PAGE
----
In much of the Western World, on April 1 people go sometimes to great lengths to create mostly harmless “April Fools’ Day” hoaxes. There are many theories about how this odd “celebration” came to be, including an association with the first day of spring in the Northern Hemisphere, when Mother Nature fooled people with changing, unpredictable weather.
On this April Fools’ Day, however, it is no hoax that today the effective tariff applied to U.S. wheat imported by Japan is nearly $20 per metric ton (or 50 cents per bushel) more than the tariff applied Canadian and Australian wheat. That is because the United States is not a member of the Comprehensive and Progressive Agreement for Trans-Pacific Partnership or CPTPP. In fact, the effective internal tariff on wheat from those CPTPP member countries will drop again on April 1 in 2020 and drop again every April 1 until 2026.
There is no hard evidence that U.S. wheat sales to Japan have gone down because of this harmful situation. Eventually, however, this reduction will be about $70 per metric ton, or 45 percent below the current effective tariff applied to U.S. wheat. Japan has no obligation to change this tariff reduction schedule so that difference will likely shut a major portion of U.S. wheat exports out of the Japanese market and undo decades of market development work.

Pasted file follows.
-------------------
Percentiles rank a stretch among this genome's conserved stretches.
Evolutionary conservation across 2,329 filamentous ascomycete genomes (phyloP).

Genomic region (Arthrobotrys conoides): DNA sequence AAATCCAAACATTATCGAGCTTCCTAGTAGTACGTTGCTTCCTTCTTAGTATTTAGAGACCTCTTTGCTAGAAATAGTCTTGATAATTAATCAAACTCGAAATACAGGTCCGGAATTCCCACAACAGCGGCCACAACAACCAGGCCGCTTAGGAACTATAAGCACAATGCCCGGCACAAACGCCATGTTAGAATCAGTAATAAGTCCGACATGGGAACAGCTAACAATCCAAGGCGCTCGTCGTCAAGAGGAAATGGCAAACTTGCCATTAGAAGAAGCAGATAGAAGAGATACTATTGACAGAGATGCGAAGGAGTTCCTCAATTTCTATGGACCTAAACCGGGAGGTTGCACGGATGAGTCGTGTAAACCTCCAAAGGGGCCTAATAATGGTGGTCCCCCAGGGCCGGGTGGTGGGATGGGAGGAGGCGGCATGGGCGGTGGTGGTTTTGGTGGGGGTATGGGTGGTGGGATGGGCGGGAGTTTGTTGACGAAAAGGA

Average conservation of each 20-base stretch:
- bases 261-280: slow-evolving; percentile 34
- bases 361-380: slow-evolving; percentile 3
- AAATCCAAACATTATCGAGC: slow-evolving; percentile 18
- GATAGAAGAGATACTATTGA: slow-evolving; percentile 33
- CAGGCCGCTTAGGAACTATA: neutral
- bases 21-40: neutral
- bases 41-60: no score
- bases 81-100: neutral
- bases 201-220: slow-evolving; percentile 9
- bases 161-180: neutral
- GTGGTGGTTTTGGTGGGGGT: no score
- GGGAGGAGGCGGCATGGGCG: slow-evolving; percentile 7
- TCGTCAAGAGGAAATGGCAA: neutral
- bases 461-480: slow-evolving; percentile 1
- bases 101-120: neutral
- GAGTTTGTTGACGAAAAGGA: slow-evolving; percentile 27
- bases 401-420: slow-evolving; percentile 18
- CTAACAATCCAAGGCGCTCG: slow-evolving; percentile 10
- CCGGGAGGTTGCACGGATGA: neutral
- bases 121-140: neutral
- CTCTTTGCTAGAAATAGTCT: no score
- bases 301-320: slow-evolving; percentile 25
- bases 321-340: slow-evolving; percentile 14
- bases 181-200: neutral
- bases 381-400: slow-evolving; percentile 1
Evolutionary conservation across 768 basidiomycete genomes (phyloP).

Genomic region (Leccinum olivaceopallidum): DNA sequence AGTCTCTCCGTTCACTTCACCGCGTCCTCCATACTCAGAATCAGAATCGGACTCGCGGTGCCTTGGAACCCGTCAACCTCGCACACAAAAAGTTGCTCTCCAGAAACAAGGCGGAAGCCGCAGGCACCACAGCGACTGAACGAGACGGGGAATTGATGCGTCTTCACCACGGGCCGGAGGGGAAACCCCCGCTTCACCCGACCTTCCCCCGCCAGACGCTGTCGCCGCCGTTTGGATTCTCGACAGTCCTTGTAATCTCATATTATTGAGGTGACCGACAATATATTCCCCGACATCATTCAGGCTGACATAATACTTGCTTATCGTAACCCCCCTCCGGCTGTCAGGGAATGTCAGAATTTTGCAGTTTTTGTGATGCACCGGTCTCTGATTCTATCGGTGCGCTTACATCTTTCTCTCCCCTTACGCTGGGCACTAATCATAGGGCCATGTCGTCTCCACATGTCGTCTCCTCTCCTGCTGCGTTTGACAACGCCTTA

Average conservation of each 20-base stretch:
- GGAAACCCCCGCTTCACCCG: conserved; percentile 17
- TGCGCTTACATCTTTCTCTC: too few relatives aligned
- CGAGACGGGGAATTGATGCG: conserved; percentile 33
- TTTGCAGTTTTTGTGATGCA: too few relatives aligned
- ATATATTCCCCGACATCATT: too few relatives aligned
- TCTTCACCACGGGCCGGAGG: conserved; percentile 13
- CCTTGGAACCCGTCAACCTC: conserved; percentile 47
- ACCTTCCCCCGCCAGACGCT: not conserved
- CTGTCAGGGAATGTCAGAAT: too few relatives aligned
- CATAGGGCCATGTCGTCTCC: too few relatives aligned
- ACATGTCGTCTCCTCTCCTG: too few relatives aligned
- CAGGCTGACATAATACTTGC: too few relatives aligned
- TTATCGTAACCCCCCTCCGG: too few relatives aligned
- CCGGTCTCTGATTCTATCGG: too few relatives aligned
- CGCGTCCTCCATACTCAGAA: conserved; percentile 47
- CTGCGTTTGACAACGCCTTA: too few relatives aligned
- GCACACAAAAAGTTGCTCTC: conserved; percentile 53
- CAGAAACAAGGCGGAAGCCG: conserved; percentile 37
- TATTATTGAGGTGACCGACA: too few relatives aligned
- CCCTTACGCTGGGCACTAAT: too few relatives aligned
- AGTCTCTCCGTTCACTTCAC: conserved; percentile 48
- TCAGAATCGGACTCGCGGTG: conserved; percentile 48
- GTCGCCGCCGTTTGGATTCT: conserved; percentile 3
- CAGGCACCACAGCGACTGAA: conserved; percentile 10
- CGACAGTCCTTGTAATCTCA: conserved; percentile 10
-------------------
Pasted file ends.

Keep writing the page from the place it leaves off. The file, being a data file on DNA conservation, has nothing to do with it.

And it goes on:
“We have spent countless hours and millions of hard-earned farmer dollars building demand for U.S. wheat in this market,” said U.S. Wheat Associates (USW) President Vince Peterson last December in testimony to the Office of the U.S. Trade Representative about trade negotiations with Japan.
He continued by saying that achieving a satisfactory outcome in negotiations between the United States and Japan matters a great deal to U.S. wheat farmers who have long ties with Japan.
“That legacy is on the verge of disappearing due to CPTPP,” Peterson said.
USW and U.S. farmers have urged the Trump Administration to act quickly to prevent such losses. Hopefully that will happen long before the next April Fools’ Day.